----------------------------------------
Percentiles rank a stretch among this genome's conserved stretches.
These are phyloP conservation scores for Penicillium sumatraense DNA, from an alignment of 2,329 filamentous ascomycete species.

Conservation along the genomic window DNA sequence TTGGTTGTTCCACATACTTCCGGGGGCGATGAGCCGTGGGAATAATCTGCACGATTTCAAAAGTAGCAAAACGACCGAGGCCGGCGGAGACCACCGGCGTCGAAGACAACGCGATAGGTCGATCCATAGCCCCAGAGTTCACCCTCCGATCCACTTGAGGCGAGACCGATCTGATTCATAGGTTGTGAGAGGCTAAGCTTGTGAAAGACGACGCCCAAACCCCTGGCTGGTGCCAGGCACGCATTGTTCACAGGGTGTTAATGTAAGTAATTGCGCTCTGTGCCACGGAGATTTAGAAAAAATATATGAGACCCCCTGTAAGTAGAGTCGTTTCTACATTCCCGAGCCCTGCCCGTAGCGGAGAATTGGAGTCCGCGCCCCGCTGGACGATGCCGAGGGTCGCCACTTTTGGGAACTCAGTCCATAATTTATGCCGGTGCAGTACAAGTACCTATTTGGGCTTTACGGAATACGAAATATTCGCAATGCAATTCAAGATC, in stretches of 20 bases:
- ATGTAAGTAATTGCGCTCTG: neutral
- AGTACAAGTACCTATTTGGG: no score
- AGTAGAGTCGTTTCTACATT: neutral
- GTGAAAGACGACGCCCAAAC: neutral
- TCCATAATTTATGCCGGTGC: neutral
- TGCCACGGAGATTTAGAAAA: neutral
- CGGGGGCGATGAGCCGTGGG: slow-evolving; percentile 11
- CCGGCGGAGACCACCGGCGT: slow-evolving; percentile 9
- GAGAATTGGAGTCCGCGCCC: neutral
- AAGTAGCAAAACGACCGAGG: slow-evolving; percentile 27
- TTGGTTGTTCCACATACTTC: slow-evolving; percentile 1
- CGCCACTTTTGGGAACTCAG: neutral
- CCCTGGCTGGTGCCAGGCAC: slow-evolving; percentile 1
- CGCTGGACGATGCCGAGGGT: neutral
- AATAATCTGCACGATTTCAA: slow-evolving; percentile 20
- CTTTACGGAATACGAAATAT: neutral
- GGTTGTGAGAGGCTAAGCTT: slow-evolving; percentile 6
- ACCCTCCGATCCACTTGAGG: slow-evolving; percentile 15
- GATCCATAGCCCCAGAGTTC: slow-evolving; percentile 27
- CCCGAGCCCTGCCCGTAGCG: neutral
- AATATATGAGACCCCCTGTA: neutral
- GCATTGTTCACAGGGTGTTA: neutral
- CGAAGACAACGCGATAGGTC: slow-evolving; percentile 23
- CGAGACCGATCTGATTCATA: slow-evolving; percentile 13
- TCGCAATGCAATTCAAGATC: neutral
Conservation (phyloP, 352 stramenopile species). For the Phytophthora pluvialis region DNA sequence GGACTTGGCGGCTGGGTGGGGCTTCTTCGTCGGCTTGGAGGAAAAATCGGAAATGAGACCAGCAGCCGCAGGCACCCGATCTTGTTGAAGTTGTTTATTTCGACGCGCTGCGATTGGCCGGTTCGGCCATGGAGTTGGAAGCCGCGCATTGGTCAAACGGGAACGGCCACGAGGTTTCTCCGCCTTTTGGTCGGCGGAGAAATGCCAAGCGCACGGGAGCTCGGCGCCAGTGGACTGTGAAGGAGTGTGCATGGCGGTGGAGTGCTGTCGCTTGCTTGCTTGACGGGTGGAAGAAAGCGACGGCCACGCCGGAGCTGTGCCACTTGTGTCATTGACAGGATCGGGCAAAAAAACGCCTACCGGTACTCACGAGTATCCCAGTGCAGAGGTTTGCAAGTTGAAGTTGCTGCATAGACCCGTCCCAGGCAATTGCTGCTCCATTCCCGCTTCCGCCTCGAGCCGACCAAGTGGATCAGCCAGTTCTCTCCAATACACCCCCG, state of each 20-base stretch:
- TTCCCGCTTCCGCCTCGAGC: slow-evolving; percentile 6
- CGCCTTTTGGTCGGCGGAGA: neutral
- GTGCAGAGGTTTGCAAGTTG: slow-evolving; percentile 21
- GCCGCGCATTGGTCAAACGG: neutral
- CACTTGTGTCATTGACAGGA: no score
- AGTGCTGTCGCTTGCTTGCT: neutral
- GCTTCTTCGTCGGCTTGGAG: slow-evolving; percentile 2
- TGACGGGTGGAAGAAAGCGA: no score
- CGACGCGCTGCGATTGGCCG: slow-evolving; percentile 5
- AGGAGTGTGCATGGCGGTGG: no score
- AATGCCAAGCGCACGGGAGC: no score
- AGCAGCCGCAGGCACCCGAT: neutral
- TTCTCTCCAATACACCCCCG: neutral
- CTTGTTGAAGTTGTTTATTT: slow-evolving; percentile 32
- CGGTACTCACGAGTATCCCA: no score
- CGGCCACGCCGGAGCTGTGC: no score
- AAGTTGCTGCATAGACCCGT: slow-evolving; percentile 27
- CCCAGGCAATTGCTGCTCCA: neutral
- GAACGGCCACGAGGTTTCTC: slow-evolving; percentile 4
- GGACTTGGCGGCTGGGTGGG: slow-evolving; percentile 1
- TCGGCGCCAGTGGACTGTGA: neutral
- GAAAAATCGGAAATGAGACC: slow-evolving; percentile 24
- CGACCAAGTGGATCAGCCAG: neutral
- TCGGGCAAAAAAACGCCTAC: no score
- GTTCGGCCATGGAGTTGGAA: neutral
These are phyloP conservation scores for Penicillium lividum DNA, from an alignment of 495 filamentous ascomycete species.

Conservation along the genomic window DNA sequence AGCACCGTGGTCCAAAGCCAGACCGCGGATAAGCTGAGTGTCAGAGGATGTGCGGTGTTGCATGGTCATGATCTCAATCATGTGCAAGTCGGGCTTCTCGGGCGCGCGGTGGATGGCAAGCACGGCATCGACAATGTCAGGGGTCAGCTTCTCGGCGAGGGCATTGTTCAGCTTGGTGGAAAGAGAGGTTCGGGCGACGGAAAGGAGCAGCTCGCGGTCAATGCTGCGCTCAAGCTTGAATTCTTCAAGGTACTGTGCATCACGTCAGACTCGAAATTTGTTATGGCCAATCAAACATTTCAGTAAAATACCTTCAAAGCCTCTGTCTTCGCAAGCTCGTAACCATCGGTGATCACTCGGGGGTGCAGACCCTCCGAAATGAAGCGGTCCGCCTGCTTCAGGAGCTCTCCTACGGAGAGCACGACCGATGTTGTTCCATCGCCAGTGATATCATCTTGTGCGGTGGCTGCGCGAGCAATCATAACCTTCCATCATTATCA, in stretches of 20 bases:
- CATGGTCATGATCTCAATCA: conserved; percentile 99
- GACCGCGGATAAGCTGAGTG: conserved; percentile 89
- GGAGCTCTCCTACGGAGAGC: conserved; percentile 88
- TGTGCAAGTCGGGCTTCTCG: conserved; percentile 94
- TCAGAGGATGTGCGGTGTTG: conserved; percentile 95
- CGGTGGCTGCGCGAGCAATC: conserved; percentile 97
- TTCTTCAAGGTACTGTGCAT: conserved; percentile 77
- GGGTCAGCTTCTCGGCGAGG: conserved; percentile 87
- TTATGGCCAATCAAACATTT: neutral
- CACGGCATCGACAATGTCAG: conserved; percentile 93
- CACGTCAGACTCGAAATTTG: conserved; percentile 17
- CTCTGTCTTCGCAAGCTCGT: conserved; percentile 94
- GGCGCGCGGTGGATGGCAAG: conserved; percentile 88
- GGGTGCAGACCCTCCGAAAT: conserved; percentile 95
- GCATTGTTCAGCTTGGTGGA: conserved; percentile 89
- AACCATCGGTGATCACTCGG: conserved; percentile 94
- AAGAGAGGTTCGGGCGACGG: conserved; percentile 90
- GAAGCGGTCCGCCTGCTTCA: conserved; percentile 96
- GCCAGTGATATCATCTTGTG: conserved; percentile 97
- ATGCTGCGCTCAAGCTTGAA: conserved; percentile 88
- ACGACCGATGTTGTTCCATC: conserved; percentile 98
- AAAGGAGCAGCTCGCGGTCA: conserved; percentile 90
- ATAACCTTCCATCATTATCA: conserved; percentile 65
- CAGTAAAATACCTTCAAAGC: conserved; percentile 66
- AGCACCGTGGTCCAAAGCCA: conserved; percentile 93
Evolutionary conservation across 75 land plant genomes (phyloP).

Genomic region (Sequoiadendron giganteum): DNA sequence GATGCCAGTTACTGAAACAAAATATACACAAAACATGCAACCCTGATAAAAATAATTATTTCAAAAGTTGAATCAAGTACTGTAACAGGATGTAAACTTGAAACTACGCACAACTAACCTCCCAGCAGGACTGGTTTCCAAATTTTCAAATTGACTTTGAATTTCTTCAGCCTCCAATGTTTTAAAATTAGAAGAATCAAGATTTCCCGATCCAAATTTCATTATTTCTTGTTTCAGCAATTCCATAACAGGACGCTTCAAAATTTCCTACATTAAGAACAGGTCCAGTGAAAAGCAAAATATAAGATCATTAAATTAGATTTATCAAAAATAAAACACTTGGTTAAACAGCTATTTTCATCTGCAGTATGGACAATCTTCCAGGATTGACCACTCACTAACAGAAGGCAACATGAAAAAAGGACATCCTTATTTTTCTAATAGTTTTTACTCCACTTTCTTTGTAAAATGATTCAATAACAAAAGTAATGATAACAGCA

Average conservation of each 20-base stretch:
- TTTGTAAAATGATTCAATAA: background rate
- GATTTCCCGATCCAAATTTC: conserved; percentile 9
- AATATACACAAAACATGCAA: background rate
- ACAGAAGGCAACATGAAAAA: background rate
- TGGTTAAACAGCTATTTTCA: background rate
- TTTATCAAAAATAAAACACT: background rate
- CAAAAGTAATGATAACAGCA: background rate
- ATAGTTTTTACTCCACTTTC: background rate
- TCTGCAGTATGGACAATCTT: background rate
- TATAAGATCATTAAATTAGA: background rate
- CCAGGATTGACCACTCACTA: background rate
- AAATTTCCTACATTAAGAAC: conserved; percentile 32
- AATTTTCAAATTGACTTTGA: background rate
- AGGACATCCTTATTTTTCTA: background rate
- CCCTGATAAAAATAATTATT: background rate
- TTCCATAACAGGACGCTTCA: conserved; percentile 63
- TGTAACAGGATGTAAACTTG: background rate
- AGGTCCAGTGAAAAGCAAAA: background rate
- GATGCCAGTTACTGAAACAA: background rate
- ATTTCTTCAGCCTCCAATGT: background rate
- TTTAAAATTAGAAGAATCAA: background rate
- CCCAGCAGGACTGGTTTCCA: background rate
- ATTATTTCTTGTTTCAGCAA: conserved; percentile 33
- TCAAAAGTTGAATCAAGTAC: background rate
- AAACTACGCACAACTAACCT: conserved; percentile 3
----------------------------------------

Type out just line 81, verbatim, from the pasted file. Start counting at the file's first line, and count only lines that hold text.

- AGCACCGTGGTCCAAAGCCA: conserved; percentile 93